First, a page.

Long Sault – Ontario

How sad, you have a family home, a house on the edge of the river with a view, fertile land, and under controlled and known agriculture and we advise that we must expropriate you. You finally had stability and what you built is taken away from you. No matter how, it must have been so frustrating.

Here, in Long Sault, several entire families had to move, out of necessity, to allow for a more efficient maritime passage, a major development project using the rapids for an electric dam and easier passage for large boats. Two villages were created, Long Sault and Ingleside, to accommodate over 6,500 residents of the villages of Milles Roches, Moulinette, Dickinson’s Landing, Wales, Farran’s Point, Aultsville and the hamlets of Woodlands, Santa Cruz and Maple Grove. It is the Canadian side that is the most affected by the loss of more than 8,000 hectares of land, redoing the road and even moving the rails of the railway.

The region, therefore, found itself in 1958 with a new territorial plan.

The construction of the dam has, therefore, created an overflow of water from the seaway. Villages were flooded and several small islands created. These islands are now connected by bridges to become the Long Sault Parkway.

At Upper Canada Village, there is one of the displaced houses and along Highway 2, the Lost Villages Museum.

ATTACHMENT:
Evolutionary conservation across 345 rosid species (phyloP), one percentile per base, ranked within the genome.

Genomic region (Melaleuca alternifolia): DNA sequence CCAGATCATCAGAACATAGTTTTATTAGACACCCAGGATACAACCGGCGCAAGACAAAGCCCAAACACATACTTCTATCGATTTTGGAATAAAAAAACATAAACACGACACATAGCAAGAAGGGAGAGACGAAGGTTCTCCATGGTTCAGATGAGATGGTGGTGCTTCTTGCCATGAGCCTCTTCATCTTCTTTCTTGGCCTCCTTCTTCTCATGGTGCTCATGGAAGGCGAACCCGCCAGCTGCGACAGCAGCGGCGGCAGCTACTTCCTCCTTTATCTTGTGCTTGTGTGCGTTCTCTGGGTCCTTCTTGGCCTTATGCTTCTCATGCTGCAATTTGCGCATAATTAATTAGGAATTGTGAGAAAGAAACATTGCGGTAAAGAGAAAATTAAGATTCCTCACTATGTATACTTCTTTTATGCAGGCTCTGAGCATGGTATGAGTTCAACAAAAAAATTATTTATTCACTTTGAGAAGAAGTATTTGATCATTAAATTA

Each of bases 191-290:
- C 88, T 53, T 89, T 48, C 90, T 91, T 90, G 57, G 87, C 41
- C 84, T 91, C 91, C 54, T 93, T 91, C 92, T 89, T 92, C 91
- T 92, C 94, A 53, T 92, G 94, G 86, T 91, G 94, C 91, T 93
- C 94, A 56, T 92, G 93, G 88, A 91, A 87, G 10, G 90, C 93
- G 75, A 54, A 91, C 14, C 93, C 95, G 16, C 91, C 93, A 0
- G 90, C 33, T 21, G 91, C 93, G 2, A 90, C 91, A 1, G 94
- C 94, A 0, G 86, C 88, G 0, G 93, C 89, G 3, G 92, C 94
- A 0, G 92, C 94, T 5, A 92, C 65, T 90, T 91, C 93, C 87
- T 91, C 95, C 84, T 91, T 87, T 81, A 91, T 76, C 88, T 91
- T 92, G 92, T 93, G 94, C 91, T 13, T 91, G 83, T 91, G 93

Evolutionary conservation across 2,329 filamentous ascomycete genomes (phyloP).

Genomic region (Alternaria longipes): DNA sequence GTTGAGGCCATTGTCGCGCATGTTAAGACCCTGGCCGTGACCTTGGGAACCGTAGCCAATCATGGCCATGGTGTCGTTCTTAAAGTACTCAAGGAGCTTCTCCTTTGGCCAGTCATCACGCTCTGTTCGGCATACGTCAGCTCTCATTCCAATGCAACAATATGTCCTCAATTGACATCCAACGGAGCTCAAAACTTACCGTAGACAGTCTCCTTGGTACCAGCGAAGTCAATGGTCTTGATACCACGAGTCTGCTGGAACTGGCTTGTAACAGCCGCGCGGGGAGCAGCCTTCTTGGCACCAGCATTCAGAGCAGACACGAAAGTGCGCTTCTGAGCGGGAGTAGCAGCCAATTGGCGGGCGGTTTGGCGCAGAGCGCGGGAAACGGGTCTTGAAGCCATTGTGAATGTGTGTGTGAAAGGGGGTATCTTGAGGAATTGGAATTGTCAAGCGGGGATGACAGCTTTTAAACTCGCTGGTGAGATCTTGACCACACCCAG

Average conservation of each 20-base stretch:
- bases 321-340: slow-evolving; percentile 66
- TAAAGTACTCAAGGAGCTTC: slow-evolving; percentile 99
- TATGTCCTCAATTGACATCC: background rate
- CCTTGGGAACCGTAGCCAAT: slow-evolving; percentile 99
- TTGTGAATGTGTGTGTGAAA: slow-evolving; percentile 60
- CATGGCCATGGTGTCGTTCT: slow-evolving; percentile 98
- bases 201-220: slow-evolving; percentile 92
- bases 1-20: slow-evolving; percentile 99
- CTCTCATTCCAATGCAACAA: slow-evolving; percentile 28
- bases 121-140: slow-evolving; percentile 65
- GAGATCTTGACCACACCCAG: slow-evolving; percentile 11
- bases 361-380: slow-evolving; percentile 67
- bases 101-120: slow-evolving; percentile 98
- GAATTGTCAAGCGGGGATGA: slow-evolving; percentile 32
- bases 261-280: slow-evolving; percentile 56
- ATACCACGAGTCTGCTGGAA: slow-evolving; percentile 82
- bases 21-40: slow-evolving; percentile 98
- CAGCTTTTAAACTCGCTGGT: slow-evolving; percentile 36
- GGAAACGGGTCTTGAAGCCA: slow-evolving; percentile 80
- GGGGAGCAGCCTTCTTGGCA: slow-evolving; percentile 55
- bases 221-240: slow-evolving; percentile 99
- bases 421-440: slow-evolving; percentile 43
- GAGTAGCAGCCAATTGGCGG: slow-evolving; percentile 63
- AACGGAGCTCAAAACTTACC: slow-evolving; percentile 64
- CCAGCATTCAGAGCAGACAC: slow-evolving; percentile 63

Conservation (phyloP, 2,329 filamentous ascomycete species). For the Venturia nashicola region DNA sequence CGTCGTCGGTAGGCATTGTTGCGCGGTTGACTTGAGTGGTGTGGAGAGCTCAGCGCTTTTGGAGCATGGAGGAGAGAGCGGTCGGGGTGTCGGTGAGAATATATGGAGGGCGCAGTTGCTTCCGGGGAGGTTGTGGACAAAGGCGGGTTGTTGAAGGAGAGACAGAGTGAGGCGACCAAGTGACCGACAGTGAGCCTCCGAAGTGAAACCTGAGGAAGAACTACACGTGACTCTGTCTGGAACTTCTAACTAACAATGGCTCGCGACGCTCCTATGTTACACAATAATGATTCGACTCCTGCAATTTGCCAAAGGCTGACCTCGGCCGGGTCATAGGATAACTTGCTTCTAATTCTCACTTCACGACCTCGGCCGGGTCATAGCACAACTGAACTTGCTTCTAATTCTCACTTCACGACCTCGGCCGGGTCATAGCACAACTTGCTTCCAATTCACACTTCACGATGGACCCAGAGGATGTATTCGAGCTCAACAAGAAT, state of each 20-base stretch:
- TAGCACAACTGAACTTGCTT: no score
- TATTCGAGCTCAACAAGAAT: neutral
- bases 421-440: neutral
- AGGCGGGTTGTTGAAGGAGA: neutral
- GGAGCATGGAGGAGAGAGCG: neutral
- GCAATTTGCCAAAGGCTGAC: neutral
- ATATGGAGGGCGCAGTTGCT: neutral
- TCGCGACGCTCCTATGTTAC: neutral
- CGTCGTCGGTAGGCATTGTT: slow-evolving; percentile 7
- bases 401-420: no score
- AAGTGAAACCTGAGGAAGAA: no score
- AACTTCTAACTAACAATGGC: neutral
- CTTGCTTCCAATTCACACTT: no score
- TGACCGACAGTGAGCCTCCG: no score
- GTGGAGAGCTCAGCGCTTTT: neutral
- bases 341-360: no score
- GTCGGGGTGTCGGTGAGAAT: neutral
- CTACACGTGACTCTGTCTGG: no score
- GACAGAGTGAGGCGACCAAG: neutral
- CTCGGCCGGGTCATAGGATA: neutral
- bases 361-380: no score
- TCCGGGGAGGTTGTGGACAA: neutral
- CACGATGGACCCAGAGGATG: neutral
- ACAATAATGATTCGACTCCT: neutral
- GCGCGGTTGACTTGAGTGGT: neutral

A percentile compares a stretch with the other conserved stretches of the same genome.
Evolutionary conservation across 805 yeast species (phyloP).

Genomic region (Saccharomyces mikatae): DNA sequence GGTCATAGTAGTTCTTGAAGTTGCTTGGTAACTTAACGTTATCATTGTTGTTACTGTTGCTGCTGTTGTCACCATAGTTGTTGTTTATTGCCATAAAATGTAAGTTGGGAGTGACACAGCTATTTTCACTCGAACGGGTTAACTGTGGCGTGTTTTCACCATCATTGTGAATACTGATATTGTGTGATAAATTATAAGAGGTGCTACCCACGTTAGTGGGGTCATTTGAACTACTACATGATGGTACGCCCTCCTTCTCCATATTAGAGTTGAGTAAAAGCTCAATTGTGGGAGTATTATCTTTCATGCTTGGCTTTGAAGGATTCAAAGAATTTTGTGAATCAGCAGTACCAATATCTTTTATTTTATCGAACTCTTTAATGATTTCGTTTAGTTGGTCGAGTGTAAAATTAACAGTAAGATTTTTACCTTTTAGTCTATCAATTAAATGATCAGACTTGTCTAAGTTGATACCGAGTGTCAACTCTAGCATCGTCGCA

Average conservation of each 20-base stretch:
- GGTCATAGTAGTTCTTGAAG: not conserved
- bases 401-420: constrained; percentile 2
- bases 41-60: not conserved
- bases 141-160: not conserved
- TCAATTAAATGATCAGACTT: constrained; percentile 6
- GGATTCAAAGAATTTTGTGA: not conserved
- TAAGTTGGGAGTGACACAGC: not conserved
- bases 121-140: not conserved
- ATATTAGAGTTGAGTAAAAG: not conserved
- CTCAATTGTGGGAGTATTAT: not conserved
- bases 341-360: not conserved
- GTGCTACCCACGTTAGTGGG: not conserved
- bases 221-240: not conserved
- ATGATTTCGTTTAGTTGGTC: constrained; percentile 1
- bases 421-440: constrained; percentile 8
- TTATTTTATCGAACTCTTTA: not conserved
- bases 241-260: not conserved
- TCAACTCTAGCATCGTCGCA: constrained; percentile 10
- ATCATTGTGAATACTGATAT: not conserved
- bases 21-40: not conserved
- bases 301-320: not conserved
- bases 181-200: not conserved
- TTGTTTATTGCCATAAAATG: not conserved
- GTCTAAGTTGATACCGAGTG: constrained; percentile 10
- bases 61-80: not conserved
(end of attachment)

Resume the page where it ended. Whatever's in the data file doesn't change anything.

West of Cornwall, on Route 2, you can take a scenic drive called the Long Sault Parkway. Access is free but you pay to access the beaches or campsites. If you just decide to drive, you will pass by about ten islands. At the very end, you will reconnect to Highway 2 since it is a U-shaped route, both accesses to which are connected to the same highway.

Different stops are known for their beaches, campsites, picnic areas, scuba diving spots and more.

The ride was smooth. It was a change of scenery that we appreciated. No traffic, no stress, so we just walked around. However, it was too cold for a swim.


The museum is along Highway 2 and is a collection of typical buildings that once formed part of one of the villages: a church, a train station, a general store, a typical house, a barber shop and a school. We are reminded that the communities were tightly knit and that there was everything they needed, but that was broken up to make way for a plan for the future.

The museum on a small avenue is a reminder of the sacrifice of the inhabitants of its villages who sadly had to rebuild or recover in a new location.


A popular place for schools, the Upper Canada Village allows you to live and therefore immerse yourself to better understand the history of colonization. We go back in time, to 1860, and the village of yesteryear makes visitors experience the walking context, the trades, the agriculture, the processing methods, the means of transport, the cuisine of the time and more.


On an artificial hill stands a monument dedicated to the Battle of Crysler’s Farm which took place in November 1813.


At the same address is a monument unveiled by Queen Elizabeth II in 1959, the Loyalist Monument, which recognizes the contributions made by the early settlers of Upper Canada.


During the voluntary flooding of certain villages in 1959, it was necessary to move several buildings and also cemeteries. Very delicate subject and meticulous work. Some tombstones of well-known locals have been moved to this place.

Other nearby places to visit: